Statistics Reveal Leading Causes Of Holiday Auto Accidents

Statistics Reveal Leading Causes Of Holiday Auto Accidents

statistics reveal leading causes of holiday auto accidents

Statistics Reveal Leading Causes Of Holiday Auto Accidents

Every holiday season, drivers hit the roads in search of the perfect gift or friendly social occasions. Every year, motorists ignore icy conditions, have too much to drink, and get so distracted by the stress of the pending holidays that they fail to take basic safety precautions whilst behind the wheel. The holiday season is a time for giving and good cheer; injuring another motorist is not conducive to the holiday spirit. Fortunately, statistical information available about auto accidents can help motorists know how to stay vigilant during this distracting season.

Statistics Reveal Leading Causes Of Holiday Auto Accidents

How Accidents Occur During the Holidays

Accidents during the holidays occur in a manner similar to any other type of accident, although holiday drivers must contend with certain aggravating factors. Drivers in winter must deal with snow, ice, freezing temperatures, fogged windows, reduced visibility, and other incompetent motorists. Too many motorists will drive too fast for conditions, devote too little attention to the road, or climb behind the wheel while intoxicated. Many Miami car accidents for instance, follow a consistent theme: the driver could or would not react to changing road conditions quickly enough. There are many factors that go into these accidents, few of which can be blamed directly for causing a sudden spike in automobile accidents.

What The Statistics Reveal

The holidays are statistically overrepresented in accident statistics. In 2009, 10 percent of the fatal accidents that occurred on American roadways in that year occurred over only three percent of the year. A report from Kentucky indicated that 48 of 729 fatal accidents on its roads in 1999 occurred over just six holidays; just under half of those were alcohol related. In any given year, roughly 32 percent of fatal collisions will be alcohol-involved. The spike in traffic accidents can be explained by the additional traffic caused by holiday shoppers and travelers, but the alcohol-related deaths cannot. While numbers can fluctuate slightly in given years, impaired motorists are always a significant cause of holiday accidents.

The Effect of Awareness Programs on Hazardous Motorists

Public awareness campaigns are a popular way to plead with the public to act responsibly during an increase in certain types of activities. Campaigns against drunk driving are particularly common. Mothers Against Drunk Driving runs an annual campaign called “Tie One on For Safety,” in which the organization hands out ribbons to various individuals to remind them to drive sober. The Texas Department of Transportation runs its “Don’t Drink and Drive” campaign in conjunction with the National Highway Traffic Safety Administration, which consists of a large number of radio, television, internet, point-of-sale, and billboard advertisements encouraging motorists to remain sober or find a driver who is not intoxicated.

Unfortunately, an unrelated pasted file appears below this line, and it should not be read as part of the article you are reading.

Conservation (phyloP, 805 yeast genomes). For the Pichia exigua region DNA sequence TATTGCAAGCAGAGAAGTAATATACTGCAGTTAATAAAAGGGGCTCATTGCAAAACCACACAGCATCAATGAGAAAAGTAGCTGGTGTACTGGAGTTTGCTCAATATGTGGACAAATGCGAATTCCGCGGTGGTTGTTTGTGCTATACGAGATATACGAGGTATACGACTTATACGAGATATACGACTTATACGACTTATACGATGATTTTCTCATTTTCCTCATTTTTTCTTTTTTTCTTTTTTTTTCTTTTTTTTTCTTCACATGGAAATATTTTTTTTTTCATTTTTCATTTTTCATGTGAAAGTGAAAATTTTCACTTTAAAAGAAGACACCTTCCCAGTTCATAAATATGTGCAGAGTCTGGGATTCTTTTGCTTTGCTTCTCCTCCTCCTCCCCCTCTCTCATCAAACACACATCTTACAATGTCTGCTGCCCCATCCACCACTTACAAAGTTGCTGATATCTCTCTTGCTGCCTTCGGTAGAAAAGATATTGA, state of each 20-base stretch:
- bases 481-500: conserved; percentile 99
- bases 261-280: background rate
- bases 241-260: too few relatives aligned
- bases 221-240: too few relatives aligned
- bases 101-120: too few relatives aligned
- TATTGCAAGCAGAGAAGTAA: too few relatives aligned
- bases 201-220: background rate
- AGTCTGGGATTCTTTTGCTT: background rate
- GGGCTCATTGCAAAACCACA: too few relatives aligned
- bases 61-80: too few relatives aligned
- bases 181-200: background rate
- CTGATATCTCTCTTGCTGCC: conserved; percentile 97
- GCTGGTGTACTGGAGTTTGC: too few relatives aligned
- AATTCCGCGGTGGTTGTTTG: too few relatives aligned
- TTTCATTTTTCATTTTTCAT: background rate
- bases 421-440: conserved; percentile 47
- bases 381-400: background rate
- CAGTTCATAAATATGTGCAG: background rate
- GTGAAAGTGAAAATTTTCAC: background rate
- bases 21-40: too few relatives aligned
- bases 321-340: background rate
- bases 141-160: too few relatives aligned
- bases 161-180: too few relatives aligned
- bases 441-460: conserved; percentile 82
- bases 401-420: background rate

Tracking the successes or failures of such campaigns is difficult. Determining that narrow band of motorists who would have driven intoxicated but for the presence of the advertisement is difficult. The Texas Department of Transportation campaign uses a Driver Awareness and Attitudes survey to assess driver attitudes towards drinking and driving. Three in four respondents to a Texas Transportation Institute survey indicated that they had seen such campaigns within the last 30 days. The survey also indicated that motorists are more likely to avoid driving while intoxicated while the campaigns are in effect.

The consistent theme operating throughout available holiday driving statistics is that drinking and driving will not make for a jovial holiday. New Year’s Day is the most dangerous day to drive, as it combines intoxicated and hung over motorists with a mass movement of holiday traffic as travelers return to their homes and places of employment. When driving this holiday season, remain sober and remember to give the motorists nearby extra space. They might need it.

statistics reveal leading causes of holiday auto accidents 2

Add a Comment

Your email address will not be published. Required fields are marked *